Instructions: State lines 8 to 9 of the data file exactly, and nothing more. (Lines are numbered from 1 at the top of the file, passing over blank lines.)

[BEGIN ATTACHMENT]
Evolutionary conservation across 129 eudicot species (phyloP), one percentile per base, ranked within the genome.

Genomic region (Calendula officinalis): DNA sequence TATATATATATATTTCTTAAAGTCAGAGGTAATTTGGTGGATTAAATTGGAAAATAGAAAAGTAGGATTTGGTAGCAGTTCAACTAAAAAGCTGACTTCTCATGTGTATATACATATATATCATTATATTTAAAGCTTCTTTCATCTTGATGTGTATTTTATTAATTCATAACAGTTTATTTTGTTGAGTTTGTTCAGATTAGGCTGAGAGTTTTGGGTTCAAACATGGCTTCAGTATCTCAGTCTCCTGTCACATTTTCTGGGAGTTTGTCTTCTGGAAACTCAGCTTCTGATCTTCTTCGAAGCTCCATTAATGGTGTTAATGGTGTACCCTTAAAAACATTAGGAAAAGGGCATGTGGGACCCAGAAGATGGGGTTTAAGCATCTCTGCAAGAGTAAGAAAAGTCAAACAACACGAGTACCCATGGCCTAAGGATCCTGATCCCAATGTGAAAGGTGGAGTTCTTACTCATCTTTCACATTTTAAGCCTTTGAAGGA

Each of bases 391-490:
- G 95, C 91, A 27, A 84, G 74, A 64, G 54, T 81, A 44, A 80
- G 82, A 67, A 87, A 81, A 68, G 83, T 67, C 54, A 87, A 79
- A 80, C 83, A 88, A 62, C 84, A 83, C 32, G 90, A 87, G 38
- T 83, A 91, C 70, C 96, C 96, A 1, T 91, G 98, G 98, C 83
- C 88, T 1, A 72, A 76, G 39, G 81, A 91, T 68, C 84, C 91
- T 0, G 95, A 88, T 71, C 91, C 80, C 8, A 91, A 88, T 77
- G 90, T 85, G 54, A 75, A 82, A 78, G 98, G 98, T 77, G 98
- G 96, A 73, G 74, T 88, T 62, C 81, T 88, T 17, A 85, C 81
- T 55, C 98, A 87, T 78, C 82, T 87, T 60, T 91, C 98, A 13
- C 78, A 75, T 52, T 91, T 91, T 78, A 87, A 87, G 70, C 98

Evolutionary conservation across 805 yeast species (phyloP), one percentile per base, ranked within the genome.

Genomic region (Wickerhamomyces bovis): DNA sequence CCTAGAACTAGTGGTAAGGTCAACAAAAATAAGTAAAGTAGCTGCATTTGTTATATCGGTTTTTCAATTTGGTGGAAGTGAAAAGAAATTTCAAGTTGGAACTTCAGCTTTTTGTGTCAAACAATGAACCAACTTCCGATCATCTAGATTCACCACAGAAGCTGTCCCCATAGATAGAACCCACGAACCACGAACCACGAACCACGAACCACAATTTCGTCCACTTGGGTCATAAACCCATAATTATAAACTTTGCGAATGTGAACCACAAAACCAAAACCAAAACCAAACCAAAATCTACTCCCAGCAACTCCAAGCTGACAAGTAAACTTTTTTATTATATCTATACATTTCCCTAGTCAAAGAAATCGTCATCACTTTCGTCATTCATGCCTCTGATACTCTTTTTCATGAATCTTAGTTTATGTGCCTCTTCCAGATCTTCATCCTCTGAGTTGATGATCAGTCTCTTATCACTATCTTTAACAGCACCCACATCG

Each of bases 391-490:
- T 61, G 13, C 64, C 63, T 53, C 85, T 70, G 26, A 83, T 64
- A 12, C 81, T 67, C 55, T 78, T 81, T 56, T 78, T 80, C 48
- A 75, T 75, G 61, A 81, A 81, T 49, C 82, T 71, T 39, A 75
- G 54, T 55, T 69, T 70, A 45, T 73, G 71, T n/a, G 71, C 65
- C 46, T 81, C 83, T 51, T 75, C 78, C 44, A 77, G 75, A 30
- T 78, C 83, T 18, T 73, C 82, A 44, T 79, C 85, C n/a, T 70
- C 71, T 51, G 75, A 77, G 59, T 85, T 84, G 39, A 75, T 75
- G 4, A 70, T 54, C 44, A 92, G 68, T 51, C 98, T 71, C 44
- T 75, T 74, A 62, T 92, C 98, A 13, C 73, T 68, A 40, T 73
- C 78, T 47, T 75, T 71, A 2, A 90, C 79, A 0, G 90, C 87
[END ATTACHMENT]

- C 88, T 1, A 72, A 76, G 39, G 81, A 91, T 68, C 84, C 91
- T 0, G 95, A 88, T 71, C 91, C 80, C 8, A 91, A 88, T 77